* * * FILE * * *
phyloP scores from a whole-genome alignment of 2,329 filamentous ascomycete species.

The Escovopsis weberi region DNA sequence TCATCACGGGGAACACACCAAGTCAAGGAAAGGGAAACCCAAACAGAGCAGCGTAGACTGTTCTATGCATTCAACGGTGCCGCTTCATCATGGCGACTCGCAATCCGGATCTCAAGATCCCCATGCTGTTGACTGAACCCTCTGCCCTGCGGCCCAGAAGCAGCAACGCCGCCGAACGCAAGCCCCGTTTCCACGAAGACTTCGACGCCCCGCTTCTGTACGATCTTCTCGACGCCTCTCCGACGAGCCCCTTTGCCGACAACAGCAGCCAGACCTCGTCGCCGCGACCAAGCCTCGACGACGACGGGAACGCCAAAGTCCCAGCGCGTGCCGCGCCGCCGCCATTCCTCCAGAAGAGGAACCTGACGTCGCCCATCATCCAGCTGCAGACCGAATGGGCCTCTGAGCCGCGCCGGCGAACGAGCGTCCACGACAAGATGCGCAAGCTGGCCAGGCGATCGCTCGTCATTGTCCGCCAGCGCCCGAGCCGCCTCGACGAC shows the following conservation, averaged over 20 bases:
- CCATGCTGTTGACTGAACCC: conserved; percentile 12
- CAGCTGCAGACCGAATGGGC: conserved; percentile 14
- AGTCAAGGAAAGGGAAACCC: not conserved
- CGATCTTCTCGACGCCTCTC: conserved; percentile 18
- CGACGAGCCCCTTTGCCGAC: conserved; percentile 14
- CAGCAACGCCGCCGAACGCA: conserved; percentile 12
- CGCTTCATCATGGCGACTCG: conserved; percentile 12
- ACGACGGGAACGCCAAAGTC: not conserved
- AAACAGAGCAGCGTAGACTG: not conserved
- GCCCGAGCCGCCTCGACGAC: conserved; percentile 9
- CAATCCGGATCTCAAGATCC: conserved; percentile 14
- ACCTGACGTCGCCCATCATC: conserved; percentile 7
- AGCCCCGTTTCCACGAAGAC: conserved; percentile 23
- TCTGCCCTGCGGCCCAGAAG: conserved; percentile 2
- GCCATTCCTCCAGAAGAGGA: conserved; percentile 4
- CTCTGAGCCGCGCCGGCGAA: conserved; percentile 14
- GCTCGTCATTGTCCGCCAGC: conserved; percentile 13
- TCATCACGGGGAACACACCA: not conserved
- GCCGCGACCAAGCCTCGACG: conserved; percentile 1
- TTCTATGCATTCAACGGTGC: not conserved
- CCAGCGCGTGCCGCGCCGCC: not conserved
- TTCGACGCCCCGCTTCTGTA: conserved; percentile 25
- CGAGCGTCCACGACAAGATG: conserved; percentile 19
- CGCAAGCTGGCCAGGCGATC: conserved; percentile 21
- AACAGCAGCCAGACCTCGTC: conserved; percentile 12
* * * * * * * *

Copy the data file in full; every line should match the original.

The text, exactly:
phyloP scores from a whole-genome alignment of 2,329 filamentous ascomycete species.

The Escovopsis weberi region DNA sequence TCATCACGGGGAACACACCAAGTCAAGGAAAGGGAAACCCAAACAGAGCAGCGTAGACTGTTCTATGCATTCAACGGTGCCGCTTCATCATGGCGACTCGCAATCCGGATCTCAAGATCCCCATGCTGTTGACTGAACCCTCTGCCCTGCGGCCCAGAAGCAGCAACGCCGCCGAACGCAAGCCCCGTTTCCACGAAGACTTCGACGCCCCGCTTCTGTACGATCTTCTCGACGCCTCTCCGACGAGCCCCTTTGCCGACAACAGCAGCCAGACCTCGTCGCCGCGACCAAGCCTCGACGACGACGGGAACGCCAAAGTCCCAGCGCGTGCCGCGCCGCCGCCATTCCTCCAGAAGAGGAACCTGACGTCGCCCATCATCCAGCTGCAGACCGAATGGGCCTCTGAGCCGCGCCGGCGAACGAGCGTCCACGACAAGATGCGCAAGCTGGCCAGGCGATCGCTCGTCATTGTCCGCCAGCGCCCGAGCCGCCTCGACGAC shows the following conservation, averaged over 20 bases:
- CCATGCTGTTGACTGAACCC: conserved; percentile 12
- CAGCTGCAGACCGAATGGGC: conserved; percentile 14
- AGTCAAGGAAAGGGAAACCC: not conserved
- CGATCTTCTCGACGCCTCTC: conserved; percentile 18
- CGACGAGCCCCTTTGCCGAC: conserved; percentile 14
- CAGCAACGCCGCCGAACGCA: conserved; percentile 12
- CGCTTCATCATGGCGACTCG: conserved; percentile 12
- ACGACGGGAACGCCAAAGTC: not conserved
- AAACAGAGCAGCGTAGACTG: not conserved
- GCCCGAGCCGCCTCGACGAC: conserved; percentile 9
- CAATCCGGATCTCAAGATCC: conserved; percentile 14
- ACCTGACGTCGCCCATCATC: conserved; percentile 7
- AGCCCCGTTTCCACGAAGAC: conserved; percentile 23
- TCTGCCCTGCGGCCCAGAAG: conserved; percentile 2
- GCCATTCCTCCAGAAGAGGA: conserved; percentile 4
- CTCTGAGCCGCGCCGGCGAA: conserved; percentile 14
- GCTCGTCATTGTCCGCCAGC: conserved; percentile 13
- TCATCACGGGGAACACACCA: not conserved
- GCCGCGACCAAGCCTCGACG: conserved; percentile 1
- TTCTATGCATTCAACGGTGC: not conserved
- CCAGCGCGTGCCGCGCCGCC: not conserved
- TTCGACGCCCCGCTTCTGTA: conserved; percentile 25
- CGAGCGTCCACGACAAGATG: conserved; percentile 19
- CGCAAGCTGGCCAGGCGATC: conserved; percentile 21
- AACAGCAGCCAGACCTCGTC: conserved; percentile 12